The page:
The world's leading medicinal cannabis researchers converged on Wollongong on Thursday, to discuss the good, the bad and the ugly effects of the much-hyped drug.
In Australia, public demand for medicinal pot to be freely prescribed for those with chronic or terminal illness has risen dramatically in recent years, yet there remains a need for robust research to ensure there's no long-term, harmful effects.
That's where the Australian Centre for Cannabinoid Clinical and Research Excellence (ACRE) comes in.
Set up two years ago - with hubs in Newcastle and Wollongong - its researchers are working hard to develop a national research and policy framework to ensure Australians have access to products that are safe and effective for certain conditions.
Its annual scientific meeting at the Illawarra Health and Medical Research Institute heard from international leaders in the field - such as Associate Professor Ryan Vandrey, of Johns Hopkins University in the US.
"Our research focuses on the importance of how the drug is administered, what dose is given and what type of cannabis product is used," Prof Vandrey said.
"For instance there's not a lot of science on vaporisation or orally ingested cannabis products as opposed to smoking the product.
"And we know that in non-tolerant users, very low doses can produce strong drug effects and impairment - so there's only a narrow window of dosing to get an acute drug effect without impairment."
Professor Francisco Silveira Guimaraes, from Brazil's Sao Paulo university, has conducted a wealth of research into the link between cannabinoids and anxiety and mood control.
"Our laboratory was one of the first in the world to really show that CBD (cannabidiol) could reduce anxiety in animal trials," he said.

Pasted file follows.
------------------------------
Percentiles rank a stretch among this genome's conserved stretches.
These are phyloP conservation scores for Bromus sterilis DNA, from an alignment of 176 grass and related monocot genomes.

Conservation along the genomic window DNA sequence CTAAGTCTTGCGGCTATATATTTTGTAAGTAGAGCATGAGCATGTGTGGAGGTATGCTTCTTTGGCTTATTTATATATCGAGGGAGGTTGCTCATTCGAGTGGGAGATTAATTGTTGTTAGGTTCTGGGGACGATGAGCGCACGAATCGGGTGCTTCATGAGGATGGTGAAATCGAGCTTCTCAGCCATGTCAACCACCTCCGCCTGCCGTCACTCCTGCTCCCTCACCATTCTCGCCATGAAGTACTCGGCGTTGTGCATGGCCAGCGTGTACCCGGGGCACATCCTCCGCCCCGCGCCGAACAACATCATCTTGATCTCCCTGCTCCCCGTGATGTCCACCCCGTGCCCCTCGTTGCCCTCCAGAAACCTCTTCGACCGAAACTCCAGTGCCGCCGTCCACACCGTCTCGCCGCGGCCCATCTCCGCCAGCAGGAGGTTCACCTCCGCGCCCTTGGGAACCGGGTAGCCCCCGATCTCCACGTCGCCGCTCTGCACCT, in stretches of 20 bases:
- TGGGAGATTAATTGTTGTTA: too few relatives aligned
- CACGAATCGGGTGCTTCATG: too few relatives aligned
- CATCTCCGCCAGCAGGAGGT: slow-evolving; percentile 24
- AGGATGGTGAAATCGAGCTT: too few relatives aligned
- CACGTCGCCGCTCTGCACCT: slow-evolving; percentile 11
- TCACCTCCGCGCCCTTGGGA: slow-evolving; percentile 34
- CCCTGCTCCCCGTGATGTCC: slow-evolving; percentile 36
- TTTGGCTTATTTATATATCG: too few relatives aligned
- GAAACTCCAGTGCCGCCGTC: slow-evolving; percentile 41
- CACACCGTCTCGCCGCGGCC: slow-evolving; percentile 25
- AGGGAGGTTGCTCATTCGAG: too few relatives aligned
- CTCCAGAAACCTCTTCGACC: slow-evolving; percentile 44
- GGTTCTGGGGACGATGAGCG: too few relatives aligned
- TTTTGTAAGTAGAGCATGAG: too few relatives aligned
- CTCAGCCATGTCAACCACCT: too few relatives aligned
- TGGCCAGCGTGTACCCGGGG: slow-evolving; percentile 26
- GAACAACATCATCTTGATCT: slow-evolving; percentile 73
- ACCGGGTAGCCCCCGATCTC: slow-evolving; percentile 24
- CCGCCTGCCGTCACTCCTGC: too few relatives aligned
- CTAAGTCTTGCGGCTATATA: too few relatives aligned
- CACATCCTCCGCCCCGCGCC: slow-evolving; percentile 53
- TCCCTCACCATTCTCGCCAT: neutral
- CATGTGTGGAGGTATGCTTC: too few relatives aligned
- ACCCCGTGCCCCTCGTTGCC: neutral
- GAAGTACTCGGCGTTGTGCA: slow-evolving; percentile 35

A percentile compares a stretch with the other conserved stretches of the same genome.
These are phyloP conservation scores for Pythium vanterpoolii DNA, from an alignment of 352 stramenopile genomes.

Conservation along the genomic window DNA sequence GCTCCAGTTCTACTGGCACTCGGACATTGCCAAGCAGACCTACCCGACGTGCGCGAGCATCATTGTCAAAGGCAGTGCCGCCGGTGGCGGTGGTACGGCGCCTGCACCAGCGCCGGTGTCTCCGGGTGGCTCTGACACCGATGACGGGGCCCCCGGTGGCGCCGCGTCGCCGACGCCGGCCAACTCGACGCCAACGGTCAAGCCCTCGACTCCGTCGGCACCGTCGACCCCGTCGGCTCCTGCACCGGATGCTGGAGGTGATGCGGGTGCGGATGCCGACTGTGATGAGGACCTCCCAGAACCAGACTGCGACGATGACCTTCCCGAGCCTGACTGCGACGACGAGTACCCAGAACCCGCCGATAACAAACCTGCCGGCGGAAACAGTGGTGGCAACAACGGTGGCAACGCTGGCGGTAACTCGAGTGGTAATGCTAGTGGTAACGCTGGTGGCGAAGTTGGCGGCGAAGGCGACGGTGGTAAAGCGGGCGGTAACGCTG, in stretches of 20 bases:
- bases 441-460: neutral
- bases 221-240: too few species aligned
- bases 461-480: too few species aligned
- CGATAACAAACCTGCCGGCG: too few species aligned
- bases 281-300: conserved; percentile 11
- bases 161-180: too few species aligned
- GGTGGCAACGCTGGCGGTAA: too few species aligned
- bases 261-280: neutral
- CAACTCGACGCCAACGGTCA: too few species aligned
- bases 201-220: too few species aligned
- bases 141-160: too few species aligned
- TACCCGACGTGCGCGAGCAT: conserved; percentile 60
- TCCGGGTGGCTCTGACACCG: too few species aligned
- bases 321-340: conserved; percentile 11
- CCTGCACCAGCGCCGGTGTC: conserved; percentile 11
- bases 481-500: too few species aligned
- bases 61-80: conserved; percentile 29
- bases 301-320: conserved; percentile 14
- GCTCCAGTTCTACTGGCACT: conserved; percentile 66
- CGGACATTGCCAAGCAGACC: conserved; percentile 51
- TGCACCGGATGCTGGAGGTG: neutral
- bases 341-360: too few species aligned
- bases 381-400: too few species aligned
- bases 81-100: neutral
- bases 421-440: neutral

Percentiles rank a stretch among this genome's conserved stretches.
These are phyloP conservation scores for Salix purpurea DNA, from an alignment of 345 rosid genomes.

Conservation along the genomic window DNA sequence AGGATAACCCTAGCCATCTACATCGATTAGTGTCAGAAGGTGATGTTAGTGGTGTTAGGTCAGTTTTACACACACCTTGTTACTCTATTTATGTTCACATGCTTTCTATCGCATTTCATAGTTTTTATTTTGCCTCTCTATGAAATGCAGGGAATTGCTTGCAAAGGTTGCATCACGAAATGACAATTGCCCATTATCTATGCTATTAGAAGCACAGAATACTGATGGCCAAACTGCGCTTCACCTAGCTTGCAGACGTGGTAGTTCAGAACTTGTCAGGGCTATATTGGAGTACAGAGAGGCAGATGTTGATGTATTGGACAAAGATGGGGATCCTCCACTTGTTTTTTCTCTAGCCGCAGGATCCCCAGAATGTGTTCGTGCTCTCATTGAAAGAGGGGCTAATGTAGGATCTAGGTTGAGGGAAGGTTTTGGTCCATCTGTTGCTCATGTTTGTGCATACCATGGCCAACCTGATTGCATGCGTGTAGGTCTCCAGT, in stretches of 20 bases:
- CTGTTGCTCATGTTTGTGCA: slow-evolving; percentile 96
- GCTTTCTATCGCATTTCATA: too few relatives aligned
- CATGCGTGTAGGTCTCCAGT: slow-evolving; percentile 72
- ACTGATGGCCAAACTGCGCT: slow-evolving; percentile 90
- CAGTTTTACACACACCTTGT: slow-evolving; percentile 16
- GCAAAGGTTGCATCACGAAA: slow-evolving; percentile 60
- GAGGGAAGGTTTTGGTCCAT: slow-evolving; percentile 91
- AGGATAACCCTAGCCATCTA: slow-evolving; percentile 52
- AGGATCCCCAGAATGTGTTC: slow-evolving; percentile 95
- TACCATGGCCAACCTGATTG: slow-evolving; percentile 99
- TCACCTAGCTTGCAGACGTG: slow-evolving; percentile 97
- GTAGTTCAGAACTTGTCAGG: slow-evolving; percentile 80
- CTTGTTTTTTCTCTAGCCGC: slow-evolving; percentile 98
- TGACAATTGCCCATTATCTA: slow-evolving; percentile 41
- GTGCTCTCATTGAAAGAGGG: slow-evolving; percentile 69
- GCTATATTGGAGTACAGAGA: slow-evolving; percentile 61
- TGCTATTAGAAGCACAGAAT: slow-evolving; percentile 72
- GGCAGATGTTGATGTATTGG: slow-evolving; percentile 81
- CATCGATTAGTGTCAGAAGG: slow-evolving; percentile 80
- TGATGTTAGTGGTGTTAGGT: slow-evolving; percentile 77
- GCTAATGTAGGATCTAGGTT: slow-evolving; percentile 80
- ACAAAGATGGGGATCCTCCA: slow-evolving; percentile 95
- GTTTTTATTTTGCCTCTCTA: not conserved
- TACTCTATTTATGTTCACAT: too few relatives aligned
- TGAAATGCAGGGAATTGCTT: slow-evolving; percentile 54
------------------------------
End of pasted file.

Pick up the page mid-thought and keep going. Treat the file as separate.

"We were among the first to undertake human studies where we showed that CBD was able to reduce anxiety in a situation that typically causes anxiety (public speaking)."
In Wollongong, human trials of medicinal cannabis could have wide-ranging clinical applications for brain disorders such as schizophrenia and Alzheimer's.
"Through our clinical trials we're learning more about the effects of different compounds in cannabis plant matter - CBD and THC (tetrahydrocannabinol) being the main two," University of Wollongong researcher Nadia Solowij said.
"We've found some beneficial effects of long-term use of CBD but only where there's some kind of medical condition, for instance where something's not working appropriately in the brain and needs to be corrected.
"However there's no good evidence of CBD being beneficial for generally healthy people - it could even be potentially harmful."
ACRE director Jennifer Martin said the collaboration between researchers was vital as the centre worked to guide government around the use of medicinal cannabis in Australia.
"We're looking at how safe these products are, what doses are needed, if they're better than current drugs or just an add-on, and whether they're going to make people sick with no benefits," she said. "We want to make good policy based on good research."
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